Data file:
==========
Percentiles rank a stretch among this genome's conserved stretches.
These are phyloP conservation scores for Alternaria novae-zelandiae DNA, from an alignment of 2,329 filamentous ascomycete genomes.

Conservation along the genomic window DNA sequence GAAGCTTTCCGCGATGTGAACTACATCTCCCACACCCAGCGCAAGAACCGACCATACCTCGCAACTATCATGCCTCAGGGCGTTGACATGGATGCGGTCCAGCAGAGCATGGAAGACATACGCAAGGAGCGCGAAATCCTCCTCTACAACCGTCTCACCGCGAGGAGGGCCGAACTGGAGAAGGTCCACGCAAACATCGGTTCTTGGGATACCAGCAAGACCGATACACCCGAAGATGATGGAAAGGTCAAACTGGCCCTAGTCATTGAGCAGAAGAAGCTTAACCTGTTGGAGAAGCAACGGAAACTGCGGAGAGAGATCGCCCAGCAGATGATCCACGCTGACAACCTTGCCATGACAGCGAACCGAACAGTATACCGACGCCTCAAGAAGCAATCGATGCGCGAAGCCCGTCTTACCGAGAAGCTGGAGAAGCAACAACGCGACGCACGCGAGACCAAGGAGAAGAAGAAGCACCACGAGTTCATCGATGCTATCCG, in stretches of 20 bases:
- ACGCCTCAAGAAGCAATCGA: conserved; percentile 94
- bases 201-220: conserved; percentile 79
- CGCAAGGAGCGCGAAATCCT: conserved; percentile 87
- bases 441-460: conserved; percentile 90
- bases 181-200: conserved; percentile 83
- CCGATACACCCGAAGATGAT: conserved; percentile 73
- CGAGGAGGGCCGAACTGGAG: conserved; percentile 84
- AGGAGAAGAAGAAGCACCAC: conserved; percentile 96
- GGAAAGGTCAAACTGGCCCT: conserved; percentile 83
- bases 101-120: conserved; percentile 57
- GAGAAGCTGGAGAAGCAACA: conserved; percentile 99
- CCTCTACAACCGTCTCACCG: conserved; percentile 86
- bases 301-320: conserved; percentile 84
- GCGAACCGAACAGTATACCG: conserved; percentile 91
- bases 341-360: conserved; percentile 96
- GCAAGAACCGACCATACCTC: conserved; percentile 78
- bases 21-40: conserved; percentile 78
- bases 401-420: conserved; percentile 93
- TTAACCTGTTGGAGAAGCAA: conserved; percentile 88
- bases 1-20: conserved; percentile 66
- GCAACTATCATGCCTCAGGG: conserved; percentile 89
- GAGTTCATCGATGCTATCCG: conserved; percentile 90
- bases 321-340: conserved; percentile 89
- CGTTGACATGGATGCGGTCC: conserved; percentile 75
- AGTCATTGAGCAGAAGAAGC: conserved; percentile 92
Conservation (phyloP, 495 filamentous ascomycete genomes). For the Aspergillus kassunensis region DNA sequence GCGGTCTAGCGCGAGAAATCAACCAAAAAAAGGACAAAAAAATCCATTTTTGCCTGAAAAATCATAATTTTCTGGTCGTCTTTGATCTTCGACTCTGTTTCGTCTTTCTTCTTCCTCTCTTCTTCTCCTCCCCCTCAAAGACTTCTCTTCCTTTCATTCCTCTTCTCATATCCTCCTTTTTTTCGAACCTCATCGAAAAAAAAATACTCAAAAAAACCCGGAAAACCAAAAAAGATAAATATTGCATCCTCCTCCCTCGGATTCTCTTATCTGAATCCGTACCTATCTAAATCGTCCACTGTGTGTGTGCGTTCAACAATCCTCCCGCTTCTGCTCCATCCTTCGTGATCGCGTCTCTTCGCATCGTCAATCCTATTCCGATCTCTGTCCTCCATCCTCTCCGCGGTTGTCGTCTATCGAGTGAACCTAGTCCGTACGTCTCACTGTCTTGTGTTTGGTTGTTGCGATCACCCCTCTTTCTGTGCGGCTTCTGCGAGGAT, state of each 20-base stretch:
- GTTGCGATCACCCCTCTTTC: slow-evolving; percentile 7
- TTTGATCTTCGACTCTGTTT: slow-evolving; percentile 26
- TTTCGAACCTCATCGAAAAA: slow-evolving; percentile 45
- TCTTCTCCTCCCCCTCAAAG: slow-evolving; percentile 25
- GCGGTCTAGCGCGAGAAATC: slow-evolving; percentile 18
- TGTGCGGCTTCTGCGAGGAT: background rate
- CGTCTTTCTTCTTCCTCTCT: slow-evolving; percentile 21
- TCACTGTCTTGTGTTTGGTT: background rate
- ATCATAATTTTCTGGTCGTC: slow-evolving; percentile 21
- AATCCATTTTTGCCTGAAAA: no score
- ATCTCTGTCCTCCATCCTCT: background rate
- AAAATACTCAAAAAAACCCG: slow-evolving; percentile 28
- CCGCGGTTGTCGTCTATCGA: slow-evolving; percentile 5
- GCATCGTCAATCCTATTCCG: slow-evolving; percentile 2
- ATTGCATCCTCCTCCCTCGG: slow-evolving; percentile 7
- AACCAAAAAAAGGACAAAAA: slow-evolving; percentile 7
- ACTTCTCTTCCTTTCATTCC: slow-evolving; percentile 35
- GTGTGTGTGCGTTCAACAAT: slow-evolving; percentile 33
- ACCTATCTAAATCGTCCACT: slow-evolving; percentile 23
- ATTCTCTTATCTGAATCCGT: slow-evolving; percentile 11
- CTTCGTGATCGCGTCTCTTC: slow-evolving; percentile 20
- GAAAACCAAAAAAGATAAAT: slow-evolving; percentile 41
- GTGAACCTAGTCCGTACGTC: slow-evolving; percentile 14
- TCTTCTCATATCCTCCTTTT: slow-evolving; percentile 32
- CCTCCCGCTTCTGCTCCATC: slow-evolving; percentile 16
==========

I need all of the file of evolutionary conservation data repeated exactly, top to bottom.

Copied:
Percentiles rank a stretch among this genome's conserved stretches.
These are phyloP conservation scores for Alternaria novae-zelandiae DNA, from an alignment of 2,329 filamentous ascomycete genomes.

Conservation along the genomic window DNA sequence GAAGCTTTCCGCGATGTGAACTACATCTCCCACACCCAGCGCAAGAACCGACCATACCTCGCAACTATCATGCCTCAGGGCGTTGACATGGATGCGGTCCAGCAGAGCATGGAAGACATACGCAAGGAGCGCGAAATCCTCCTCTACAACCGTCTCACCGCGAGGAGGGCCGAACTGGAGAAGGTCCACGCAAACATCGGTTCTTGGGATACCAGCAAGACCGATACACCCGAAGATGATGGAAAGGTCAAACTGGCCCTAGTCATTGAGCAGAAGAAGCTTAACCTGTTGGAGAAGCAACGGAAACTGCGGAGAGAGATCGCCCAGCAGATGATCCACGCTGACAACCTTGCCATGACAGCGAACCGAACAGTATACCGACGCCTCAAGAAGCAATCGATGCGCGAAGCCCGTCTTACCGAGAAGCTGGAGAAGCAACAACGCGACGCACGCGAGACCAAGGAGAAGAAGAAGCACCACGAGTTCATCGATGCTATCCG, in stretches of 20 bases:
- ACGCCTCAAGAAGCAATCGA: conserved; percentile 94
- bases 201-220: conserved; percentile 79
- CGCAAGGAGCGCGAAATCCT: conserved; percentile 87
- bases 441-460: conserved; percentile 90
- bases 181-200: conserved; percentile 83
- CCGATACACCCGAAGATGAT: conserved; percentile 73
- CGAGGAGGGCCGAACTGGAG: conserved; percentile 84
- AGGAGAAGAAGAAGCACCAC: conserved; percentile 96
- GGAAAGGTCAAACTGGCCCT: conserved; percentile 83
- bases 101-120: conserved; percentile 57
- GAGAAGCTGGAGAAGCAACA: conserved; percentile 99
- CCTCTACAACCGTCTCACCG: conserved; percentile 86
- bases 301-320: conserved; percentile 84
- GCGAACCGAACAGTATACCG: conserved; percentile 91
- bases 341-360: conserved; percentile 96
- GCAAGAACCGACCATACCTC: conserved; percentile 78
- bases 21-40: conserved; percentile 78
- bases 401-420: conserved; percentile 93
- TTAACCTGTTGGAGAAGCAA: conserved; percentile 88
- bases 1-20: conserved; percentile 66
- GCAACTATCATGCCTCAGGG: conserved; percentile 89
- GAGTTCATCGATGCTATCCG: conserved; percentile 90
- bases 321-340: conserved; percentile 89
- CGTTGACATGGATGCGGTCC: conserved; percentile 75
- AGTCATTGAGCAGAAGAAGC: conserved; percentile 92
Conservation (phyloP, 495 filamentous ascomycete genomes). For the Aspergillus kassunensis region DNA sequence GCGGTCTAGCGCGAGAAATCAACCAAAAAAAGGACAAAAAAATCCATTTTTGCCTGAAAAATCATAATTTTCTGGTCGTCTTTGATCTTCGACTCTGTTTCGTCTTTCTTCTTCCTCTCTTCTTCTCCTCCCCCTCAAAGACTTCTCTTCCTTTCATTCCTCTTCTCATATCCTCCTTTTTTTCGAACCTCATCGAAAAAAAAATACTCAAAAAAACCCGGAAAACCAAAAAAGATAAATATTGCATCCTCCTCCCTCGGATTCTCTTATCTGAATCCGTACCTATCTAAATCGTCCACTGTGTGTGTGCGTTCAACAATCCTCCCGCTTCTGCTCCATCCTTCGTGATCGCGTCTCTTCGCATCGTCAATCCTATTCCGATCTCTGTCCTCCATCCTCTCCGCGGTTGTCGTCTATCGAGTGAACCTAGTCCGTACGTCTCACTGTCTTGTGTTTGGTTGTTGCGATCACCCCTCTTTCTGTGCGGCTTCTGCGAGGAT, state of each 20-base stretch:
- GTTGCGATCACCCCTCTTTC: slow-evolving; percentile 7
- TTTGATCTTCGACTCTGTTT: slow-evolving; percentile 26
- TTTCGAACCTCATCGAAAAA: slow-evolving; percentile 45
- TCTTCTCCTCCCCCTCAAAG: slow-evolving; percentile 25
- GCGGTCTAGCGCGAGAAATC: slow-evolving; percentile 18
- TGTGCGGCTTCTGCGAGGAT: background rate
- CGTCTTTCTTCTTCCTCTCT: slow-evolving; percentile 21
- TCACTGTCTTGTGTTTGGTT: background rate
- ATCATAATTTTCTGGTCGTC: slow-evolving; percentile 21
- AATCCATTTTTGCCTGAAAA: no score
- ATCTCTGTCCTCCATCCTCT: background rate
- AAAATACTCAAAAAAACCCG: slow-evolving; percentile 28
- CCGCGGTTGTCGTCTATCGA: slow-evolving; percentile 5
- GCATCGTCAATCCTATTCCG: slow-evolving; percentile 2
- ATTGCATCCTCCTCCCTCGG: slow-evolving; percentile 7
- AACCAAAAAAAGGACAAAAA: slow-evolving; percentile 7
- ACTTCTCTTCCTTTCATTCC: slow-evolving; percentile 35
- GTGTGTGTGCGTTCAACAAT: slow-evolving; percentile 33
- ACCTATCTAAATCGTCCACT: slow-evolving; percentile 23
- ATTCTCTTATCTGAATCCGT: slow-evolving; percentile 11
- CTTCGTGATCGCGTCTCTTC: slow-evolving; percentile 20
- GAAAACCAAAAAAGATAAAT: slow-evolving; percentile 41
- GTGAACCTAGTCCGTACGTC: slow-evolving; percentile 14
- TCTTCTCATATCCTCCTTTT: slow-evolving; percentile 32
- CCTCCCGCTTCTGCTCCATC: slow-evolving; percentile 16